Christine Lagarde in court over €400m payout to French tycoon

IMF chief goes on trial accused of negligence after approving settlement for Bernard Tapie - she denies any wrongdoing

Chine Labbe
Monday 12 December 2016 17:53 GMT
(Charles Platiau/Reuters)

International Monetary Fund (IMF) chief Christine Lagarde has pledged to fight “allegation by allegation” charges of negligence having gone on trial in Paris over her role in a huge payout by the French state to businessman Bernard Tapie in 2008.

Ms Lagarde, 60, was France's finance minister in the government of then-president Nicolas Sarkozy when she approved an out-of-court settlement with Mr Tapie to end a long-running dispute between the magnate and the French state.

The decision to accept an extremely rare private arbitration ended up costing French taxpayers more than €400m (£335m) in a payout to Mr Tapie.

Accused of negligence leading to misuse of public funds, Ms Lagarde denies any wrongdoing. She risks up to a year in jail and a fine of €15,000 if convicted.

Were it to happen, a maximum sentence could raise questions about the widely respected policymaker's ability to continue as head of the Washington-based IMF, where her French predecessor Dominique Strauss Kahn quit in 2011 over a sex assault scandal.

“I would like to show you that I am in no way guilty of negligence, but rather that I acted in good faith with only the public interest in mind,” she said in the opening hearing.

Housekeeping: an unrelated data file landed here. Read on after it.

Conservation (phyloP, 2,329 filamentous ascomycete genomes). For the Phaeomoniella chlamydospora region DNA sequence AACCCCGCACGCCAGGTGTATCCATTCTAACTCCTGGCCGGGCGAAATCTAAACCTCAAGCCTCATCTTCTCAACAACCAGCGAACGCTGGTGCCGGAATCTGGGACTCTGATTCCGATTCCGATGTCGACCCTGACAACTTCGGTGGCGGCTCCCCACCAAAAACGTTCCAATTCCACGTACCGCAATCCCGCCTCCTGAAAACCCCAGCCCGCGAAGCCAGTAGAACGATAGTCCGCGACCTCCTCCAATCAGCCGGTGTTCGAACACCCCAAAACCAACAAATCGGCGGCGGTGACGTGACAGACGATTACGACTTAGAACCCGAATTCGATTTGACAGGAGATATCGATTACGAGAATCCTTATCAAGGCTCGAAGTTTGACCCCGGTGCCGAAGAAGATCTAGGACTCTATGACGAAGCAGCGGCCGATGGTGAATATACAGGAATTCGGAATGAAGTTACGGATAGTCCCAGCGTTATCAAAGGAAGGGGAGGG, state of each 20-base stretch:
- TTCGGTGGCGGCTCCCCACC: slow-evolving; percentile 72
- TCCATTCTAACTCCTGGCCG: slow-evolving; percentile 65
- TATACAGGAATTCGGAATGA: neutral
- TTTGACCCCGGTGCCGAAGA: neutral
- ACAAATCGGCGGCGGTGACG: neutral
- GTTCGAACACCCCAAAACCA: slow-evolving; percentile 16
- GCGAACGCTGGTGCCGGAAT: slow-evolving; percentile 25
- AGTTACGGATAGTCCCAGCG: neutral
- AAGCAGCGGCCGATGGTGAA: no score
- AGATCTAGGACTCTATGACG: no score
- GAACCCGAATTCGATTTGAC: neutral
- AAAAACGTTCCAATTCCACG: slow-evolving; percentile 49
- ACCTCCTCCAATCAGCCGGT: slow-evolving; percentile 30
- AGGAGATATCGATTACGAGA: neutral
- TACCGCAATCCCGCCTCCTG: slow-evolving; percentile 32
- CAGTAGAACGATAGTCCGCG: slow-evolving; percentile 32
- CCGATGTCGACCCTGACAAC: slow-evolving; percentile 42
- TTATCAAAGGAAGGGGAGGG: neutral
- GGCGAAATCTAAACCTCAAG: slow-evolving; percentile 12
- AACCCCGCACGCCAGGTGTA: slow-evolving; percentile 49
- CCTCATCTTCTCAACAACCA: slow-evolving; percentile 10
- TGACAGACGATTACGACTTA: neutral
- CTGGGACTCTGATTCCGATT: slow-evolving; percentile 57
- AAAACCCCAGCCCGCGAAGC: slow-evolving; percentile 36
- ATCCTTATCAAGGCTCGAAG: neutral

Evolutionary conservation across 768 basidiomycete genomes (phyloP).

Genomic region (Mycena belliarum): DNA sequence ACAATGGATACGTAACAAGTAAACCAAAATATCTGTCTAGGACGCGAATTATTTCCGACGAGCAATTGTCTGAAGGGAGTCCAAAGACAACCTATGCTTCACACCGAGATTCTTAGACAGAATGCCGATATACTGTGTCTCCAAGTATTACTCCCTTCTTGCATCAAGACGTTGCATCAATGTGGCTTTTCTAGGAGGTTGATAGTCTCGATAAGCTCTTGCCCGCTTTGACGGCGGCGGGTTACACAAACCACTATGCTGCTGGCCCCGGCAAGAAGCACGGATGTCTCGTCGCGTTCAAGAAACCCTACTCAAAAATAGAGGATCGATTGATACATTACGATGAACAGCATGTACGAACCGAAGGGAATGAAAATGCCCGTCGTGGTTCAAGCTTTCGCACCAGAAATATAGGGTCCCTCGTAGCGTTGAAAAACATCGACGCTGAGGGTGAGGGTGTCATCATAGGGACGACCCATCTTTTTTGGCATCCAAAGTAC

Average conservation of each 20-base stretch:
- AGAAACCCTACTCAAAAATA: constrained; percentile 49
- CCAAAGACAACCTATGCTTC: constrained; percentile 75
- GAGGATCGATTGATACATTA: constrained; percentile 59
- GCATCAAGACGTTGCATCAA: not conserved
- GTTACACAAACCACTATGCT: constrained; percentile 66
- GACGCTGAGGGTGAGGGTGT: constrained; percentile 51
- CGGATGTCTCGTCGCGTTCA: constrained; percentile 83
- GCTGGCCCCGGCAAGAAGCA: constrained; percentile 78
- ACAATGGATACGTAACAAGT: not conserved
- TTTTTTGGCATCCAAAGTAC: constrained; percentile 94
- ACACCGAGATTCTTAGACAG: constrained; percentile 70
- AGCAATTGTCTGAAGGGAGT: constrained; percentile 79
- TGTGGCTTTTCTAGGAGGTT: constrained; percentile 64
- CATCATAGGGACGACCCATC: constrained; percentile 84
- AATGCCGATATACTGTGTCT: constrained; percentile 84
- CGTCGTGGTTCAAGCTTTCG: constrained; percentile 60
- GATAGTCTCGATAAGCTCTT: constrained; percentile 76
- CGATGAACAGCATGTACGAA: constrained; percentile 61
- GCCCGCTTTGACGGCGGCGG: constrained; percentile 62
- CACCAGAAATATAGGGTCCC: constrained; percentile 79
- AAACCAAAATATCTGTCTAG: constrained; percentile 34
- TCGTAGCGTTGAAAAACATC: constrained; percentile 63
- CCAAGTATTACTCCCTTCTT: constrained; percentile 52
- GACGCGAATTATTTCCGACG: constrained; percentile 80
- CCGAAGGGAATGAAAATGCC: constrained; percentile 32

“Was I negligent? No. And I will strive to convince you allegation by allegation,” she said, expressing surprise at the harsh tone of the charges against her.

Investigators have said that Ms Lagarde's behaviour in the case went beyond simple carelessness.

A lawyer for Ms Lagarde, Patrick Maisonneuve, pleaded for a delay in the proceedings, arguing that it doesn't make sense for her to face trial while a separate investigation in the broader case involving Mr Tapie is still underway. However, the court decided to proceed.

Ms Lagarde’s trial is only the fifth to be held before the Cour de Justice de la Republique, a special tribunal created in 1993 to try cabinet ministers.

At Monday's trial Ms Lagarde was asked to declare her identity, age, address, professional activity and salary. She answered: £355,000 a year.

A panel of 15, including 12 legislators from both the lower and upper houses of parliament, will hear the case, which is scheduled to run until Dec. 20.

They are expected to focus on correspondence between Ms Lagarde and her staff as well as the government body that manages state corporate holdings, which advised against private arbitration.

Mr Maisonneuve said on Europe-1 radio that Ms Lagarde, then a government minister, was just following instructions from her administration, and didn't have time to read all 15 years of legal files in the case.

The case dates back to a time when Mr Tapie sued the state for compensation after selling his stake in sports company Adidas to then state-owned Credit Lyonnais in 1993.

He accused the bank of allegedly defrauding him after it resold its stake for a much higher price. With the case stuck in the courts, the two sides agreed to a private settlement and Mr Tapie was awarded a €400m payout, including interest.


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